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Consensus statement on the diagnosis and management of arrhythmias associated with cardiac sarcoidosis
  1. David H Birnie1,
  2. William H Sauer2,
  3. Marc A Judson3
  1. 1Division of Cardiology, University of Ottawa Heart Institute, Ottawa, Ontario, Canada
  2. 2Section of Cardiac Electrophysiology, Division of Cardiology, University of Colorado, Aurora, Colorado, USA
  3. 3Division of Pulmonary and Critical Care Medicine, Albany Medical College, Albany, New York, USA
  1. Correspondence to Dr David H Birnie, Division of Cardiology, University of Ottawa Heart Institute, 40 Ruskin Street, Ottawa, ON K1Y 4W7, Canada; dbirnie{at}ottawaheart.ca

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Introduction

Recently, a consensus document on the diagnosis and management of cardiac sarcoidosis (CS) was published.1 This consensus statement was written by experts representing the Heart Rhythm Society, European Heart Rhythm Association, World Association for Sarcoidosis and other Granulomatous Disorders (WASOG), American College of Chest Physicians, American Heart Association the American College of Cardiology and the Asia Pacific Heart Rhythm Society.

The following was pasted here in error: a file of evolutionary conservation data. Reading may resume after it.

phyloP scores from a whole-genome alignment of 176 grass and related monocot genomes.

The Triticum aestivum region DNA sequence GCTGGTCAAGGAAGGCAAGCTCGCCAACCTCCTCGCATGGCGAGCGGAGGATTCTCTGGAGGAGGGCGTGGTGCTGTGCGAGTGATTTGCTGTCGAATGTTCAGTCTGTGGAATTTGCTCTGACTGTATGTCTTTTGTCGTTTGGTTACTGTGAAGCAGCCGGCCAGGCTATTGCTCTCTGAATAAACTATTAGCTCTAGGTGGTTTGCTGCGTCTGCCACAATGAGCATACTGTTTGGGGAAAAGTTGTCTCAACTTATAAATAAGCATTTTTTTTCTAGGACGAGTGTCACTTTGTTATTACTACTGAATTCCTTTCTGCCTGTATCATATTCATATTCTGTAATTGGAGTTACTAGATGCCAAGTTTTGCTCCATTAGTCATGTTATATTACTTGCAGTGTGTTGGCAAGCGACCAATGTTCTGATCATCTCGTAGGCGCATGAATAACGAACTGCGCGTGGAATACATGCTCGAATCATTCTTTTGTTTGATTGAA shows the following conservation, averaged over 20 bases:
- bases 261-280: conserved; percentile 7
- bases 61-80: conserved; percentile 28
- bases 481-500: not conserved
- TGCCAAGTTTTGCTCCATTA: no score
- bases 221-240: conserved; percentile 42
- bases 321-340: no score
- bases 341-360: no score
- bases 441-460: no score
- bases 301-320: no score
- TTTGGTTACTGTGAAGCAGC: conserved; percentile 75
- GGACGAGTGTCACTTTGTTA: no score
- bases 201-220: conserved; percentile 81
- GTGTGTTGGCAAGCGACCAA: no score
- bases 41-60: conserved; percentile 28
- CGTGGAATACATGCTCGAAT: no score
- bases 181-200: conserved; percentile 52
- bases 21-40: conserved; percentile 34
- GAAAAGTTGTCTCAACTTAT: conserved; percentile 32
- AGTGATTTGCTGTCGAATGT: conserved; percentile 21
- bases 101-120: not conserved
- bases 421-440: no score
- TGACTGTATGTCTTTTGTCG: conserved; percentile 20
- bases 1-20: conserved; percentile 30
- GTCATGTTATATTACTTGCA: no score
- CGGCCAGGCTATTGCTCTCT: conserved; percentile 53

The statement was a worldwide effort to address the clinical questions faced by physicians looking after patients with CS in the absence of conclusive clinical data. Although we consider that the recommendations will help in the care of these patients, it is perhaps only a foundation point for comprehending this poorly understood disease. Developing guidelines for uncommon conditions requires adapting the usual methodology for preparing these documents. Most obviously, there are limited randomised and/or blinded studies in the field. Therefore, all recommendations are level of evidence C (ie, expert opinions). The key recommendations are reviewed below.

Background

Sarcoidosis is a disease of unknown aetiology with non-caseating granulomas being the key pathological finding. The lungs are the most commonly affected organ but the disease may also variably occur in the heart, skin, liver, spleen, eye, peripheral lymph nodes and other organs. Recent data suggests that the disease is due to an unidentified antigenic trigger provoking an abnormal immunological response in genetically susceptible individuals. Sarcoidosis occurs worldwide, with the highest rates reported in African–American and Northern Europeans, particularly in women. The overall disease prevalence varies between about 4.7 and 64 in 100 000.

Clinically manifest cardiac involvement is reported in approximately 5% of patients with sarcoidosis. Features of CS are dependent on the activity, extent and location of the disease. The three main manifestations are (1) conduction abnormalities, (2) ventricular arrhythmias including unheralded sudden cardiac death and (3) heart failure. Also, it is …

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